Australia’s “Patriot China” site closed due to Chen bashing

Apparently yesterday’s post by Senator Andrew Bartlett caused the administrator of the Patriot China site — the one I wrote about recently — to shut down, at least for now. The administrator explains in comments on Bartlett’s blog:

To Senator Andrew Bartlett
Dear Senator Andrew Bartlett.
I’m the admin of Patriot China,first I want to apologise for the extreme articles which I wrote,but I hope you can understand that because of one Chen Yonglin and his 1000 spies allegations,negative impact on Chinese in Australia may be caused.Before this incident,90% of my articles were about China guides,travel informations and sino-Australia relations and we all knew that due to the difference in cultual understanding and ideology,it’d be better that we didn’t get involved in politics and actually we never wanted to.
Dear Senator Andrew Bartlett,I can fully understand why you seem so angry,and I can tell that you are a good politician who’d always put Australian people’s interests first and it seems to me that Australians are pretty happy having you represent them.
I have shut down my site( because still I need to prepare for my exams and during this time I really don’t want to have any trouble although freedom of speech is what makes Australia the best country in the world.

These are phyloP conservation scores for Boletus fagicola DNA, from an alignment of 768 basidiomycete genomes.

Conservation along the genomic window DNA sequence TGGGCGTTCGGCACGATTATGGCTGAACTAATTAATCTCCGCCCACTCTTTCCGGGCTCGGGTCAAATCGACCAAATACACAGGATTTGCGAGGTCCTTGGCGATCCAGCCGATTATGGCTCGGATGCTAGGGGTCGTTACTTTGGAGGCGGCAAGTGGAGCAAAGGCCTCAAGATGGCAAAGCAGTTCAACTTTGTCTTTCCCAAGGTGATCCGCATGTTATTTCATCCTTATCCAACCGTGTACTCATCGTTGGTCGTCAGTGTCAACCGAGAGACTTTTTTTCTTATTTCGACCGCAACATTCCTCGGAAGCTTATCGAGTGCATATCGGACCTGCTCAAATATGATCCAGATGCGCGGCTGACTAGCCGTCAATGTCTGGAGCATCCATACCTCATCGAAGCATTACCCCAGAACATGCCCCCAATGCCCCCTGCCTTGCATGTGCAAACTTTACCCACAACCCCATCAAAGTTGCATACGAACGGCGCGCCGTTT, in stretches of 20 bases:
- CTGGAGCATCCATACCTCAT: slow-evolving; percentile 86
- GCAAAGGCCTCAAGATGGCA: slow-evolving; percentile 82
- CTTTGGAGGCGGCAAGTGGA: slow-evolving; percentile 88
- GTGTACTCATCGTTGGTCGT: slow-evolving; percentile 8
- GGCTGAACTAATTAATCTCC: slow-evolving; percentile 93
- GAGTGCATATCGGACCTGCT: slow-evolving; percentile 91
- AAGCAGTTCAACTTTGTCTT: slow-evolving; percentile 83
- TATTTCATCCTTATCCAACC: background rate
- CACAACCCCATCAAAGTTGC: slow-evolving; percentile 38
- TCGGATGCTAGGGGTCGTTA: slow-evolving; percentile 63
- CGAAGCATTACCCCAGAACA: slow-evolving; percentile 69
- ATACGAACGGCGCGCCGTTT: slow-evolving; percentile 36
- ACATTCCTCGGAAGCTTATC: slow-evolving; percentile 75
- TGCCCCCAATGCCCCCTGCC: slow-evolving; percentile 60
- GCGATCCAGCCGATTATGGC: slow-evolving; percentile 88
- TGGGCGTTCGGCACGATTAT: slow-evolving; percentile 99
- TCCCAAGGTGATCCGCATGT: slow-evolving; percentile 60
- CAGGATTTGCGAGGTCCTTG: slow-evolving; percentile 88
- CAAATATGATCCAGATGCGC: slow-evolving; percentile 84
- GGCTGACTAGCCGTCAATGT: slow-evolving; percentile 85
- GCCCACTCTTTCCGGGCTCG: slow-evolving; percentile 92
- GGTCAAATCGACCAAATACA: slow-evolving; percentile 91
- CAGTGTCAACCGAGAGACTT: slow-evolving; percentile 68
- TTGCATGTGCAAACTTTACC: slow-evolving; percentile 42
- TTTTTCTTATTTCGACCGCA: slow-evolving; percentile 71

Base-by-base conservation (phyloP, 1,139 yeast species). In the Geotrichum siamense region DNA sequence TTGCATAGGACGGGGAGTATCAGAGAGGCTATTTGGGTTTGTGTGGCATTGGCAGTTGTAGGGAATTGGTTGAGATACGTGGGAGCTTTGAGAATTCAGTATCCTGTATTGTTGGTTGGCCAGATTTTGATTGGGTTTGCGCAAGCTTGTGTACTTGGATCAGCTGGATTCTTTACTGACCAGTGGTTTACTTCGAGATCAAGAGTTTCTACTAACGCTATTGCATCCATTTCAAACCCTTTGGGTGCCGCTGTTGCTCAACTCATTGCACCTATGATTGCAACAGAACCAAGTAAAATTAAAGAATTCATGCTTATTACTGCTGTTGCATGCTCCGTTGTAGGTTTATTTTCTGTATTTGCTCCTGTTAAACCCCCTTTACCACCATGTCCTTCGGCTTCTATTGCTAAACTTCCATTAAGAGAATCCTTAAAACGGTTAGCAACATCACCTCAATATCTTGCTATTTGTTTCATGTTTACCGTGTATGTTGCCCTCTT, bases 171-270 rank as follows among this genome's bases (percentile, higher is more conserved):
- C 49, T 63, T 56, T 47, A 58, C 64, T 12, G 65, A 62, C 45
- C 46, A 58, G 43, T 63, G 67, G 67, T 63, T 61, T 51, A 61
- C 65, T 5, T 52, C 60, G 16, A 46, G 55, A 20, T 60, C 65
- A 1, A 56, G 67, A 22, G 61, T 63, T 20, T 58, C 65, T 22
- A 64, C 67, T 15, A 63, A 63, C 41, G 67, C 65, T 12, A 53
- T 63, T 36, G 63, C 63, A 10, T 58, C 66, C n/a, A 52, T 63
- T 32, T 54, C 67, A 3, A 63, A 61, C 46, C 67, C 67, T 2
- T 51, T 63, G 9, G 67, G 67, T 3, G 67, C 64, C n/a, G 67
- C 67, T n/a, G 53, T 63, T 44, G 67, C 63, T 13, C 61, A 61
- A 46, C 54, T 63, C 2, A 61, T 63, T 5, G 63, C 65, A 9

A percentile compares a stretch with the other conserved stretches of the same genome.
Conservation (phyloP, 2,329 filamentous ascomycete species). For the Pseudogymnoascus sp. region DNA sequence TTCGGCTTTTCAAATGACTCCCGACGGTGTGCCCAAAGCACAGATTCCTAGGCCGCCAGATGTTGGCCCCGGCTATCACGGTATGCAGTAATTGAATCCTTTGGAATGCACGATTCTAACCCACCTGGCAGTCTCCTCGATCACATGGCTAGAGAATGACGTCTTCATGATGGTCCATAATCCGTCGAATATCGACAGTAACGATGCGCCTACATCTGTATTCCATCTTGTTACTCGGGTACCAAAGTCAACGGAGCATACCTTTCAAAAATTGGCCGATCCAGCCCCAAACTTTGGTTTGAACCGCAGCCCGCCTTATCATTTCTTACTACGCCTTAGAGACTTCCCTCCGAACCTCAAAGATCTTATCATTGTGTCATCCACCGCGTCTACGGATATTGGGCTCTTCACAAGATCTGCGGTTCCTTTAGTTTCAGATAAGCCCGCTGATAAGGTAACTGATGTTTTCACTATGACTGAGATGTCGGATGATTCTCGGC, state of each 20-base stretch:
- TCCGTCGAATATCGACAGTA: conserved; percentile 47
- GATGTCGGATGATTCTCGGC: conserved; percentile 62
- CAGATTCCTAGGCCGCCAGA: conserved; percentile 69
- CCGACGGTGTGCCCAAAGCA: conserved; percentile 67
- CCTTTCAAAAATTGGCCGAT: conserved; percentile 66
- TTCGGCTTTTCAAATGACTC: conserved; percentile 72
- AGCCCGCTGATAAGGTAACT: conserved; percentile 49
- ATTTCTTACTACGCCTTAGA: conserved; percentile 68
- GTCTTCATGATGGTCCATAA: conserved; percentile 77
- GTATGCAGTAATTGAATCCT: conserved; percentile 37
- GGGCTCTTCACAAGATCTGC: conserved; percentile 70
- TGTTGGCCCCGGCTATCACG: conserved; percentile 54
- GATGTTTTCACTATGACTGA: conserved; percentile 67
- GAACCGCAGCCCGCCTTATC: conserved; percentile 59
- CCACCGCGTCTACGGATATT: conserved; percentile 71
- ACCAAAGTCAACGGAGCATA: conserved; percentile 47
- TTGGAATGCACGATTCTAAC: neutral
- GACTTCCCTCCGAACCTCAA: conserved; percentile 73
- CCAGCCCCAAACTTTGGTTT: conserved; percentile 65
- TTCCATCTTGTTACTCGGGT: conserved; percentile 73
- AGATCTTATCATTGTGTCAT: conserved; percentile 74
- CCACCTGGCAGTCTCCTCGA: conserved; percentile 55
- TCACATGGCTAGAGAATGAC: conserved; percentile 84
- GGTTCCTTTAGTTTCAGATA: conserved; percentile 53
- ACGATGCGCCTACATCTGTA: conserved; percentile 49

Barlett writes about this at length in a new blog post — he strikes me as a true class act (and not just because he linked to Peking Duck yesterday.

The Discussion: 44 Comments

Is it just me, or does the toadying praise come across as a little insincere?

June 13, 2005 @ 7:28 pm | Comment

Toadying praise for what from whom? Can you please quote what you see as toadying?

June 13, 2005 @ 7:35 pm | Comment

That’s not very fucking patriotic of him!

Unless I’ve got this all wrong and that site had nothing got to do with China.

June 13, 2005 @ 7:39 pm | Comment

Sorry, I was referring to this bit –

“freedom of speech is what makes Australia the best country in the world.”

June 13, 2005 @ 7:40 pm | Comment

Hey, it’s his country, it’s his right to call it the best country in the world. It’s what a senator is supposed to say.

June 13, 2005 @ 7:52 pm | Comment

it seems senator did something that should happen in china.

June 13, 2005 @ 8:41 pm | Comment

Richard, it was the Chinese guy who wrote the comment about Australia being the best country in the world, not the Senator.

June 13, 2005 @ 8:46 pm | Comment

why u do not speak directly to “chinese guy”, kao

June 13, 2005 @ 8:56 pm | Comment

I don’t understand what you mean, sorry.

June 13, 2005 @ 9:01 pm | Comment

Richard W., you’re right – sorry about that, it was the thread administrator who said that. This has been a confusing thread, starting with the comment by Peter. Let’s move forward….

June 13, 2005 @ 9:13 pm | Comment

faint, i want to know how do u feel about Senator

June 13, 2005 @ 9:13 pm | Comment

About the toadying: Alex’s comments (“I can tell that you are a good politician who’d always put Australian people’s interests first…”) just seemed a little more fulsome than they needed to be, as if he was afraid to get on the wrong side of a powerful person.

June 13, 2005 @ 9:48 pm | Comment

I think Alex comes off as being very young.

He’s been spouting hateful rhetoric and it bit him in the ass. I don’t think he’ll understand why, or how if he were more supportive of free speech in China he’d not go off on Chen for speaking freely, really, but I feel kind of sorry for the guy.

June 13, 2005 @ 10:09 pm | Comment